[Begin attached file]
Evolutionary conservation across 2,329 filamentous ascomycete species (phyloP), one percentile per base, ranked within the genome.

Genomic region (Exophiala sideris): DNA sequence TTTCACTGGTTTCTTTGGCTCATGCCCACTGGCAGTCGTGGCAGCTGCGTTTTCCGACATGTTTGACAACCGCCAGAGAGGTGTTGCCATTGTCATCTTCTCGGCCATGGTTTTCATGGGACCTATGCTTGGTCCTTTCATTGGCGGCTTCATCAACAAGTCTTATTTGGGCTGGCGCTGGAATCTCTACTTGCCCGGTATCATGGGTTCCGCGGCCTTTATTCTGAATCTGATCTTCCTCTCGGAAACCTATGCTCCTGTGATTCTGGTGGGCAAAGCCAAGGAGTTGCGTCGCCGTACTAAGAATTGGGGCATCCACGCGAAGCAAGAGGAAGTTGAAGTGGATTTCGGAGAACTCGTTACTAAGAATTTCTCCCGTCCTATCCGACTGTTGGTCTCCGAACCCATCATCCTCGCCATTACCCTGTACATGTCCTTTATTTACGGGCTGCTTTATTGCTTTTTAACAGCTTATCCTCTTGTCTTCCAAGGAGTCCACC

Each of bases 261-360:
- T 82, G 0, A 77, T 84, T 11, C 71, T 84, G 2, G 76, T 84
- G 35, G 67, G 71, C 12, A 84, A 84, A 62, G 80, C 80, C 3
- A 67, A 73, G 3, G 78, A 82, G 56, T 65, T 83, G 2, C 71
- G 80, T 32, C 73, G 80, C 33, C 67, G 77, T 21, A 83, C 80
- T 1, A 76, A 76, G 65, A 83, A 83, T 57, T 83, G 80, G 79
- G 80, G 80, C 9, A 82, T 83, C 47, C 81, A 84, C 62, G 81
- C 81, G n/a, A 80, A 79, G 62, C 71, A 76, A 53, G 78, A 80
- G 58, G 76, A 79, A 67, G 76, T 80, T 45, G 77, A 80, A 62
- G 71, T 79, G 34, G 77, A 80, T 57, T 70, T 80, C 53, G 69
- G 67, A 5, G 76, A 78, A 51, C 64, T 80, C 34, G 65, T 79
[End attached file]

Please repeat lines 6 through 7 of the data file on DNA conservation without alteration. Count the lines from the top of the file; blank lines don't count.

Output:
- A 67, A 73, G 3, G 78, A 82, G 56, T 65, T 83, G 2, C 71
- G 80, T 32, C 73, G 80, C 33, C 67, G 77, T 21, A 83, C 80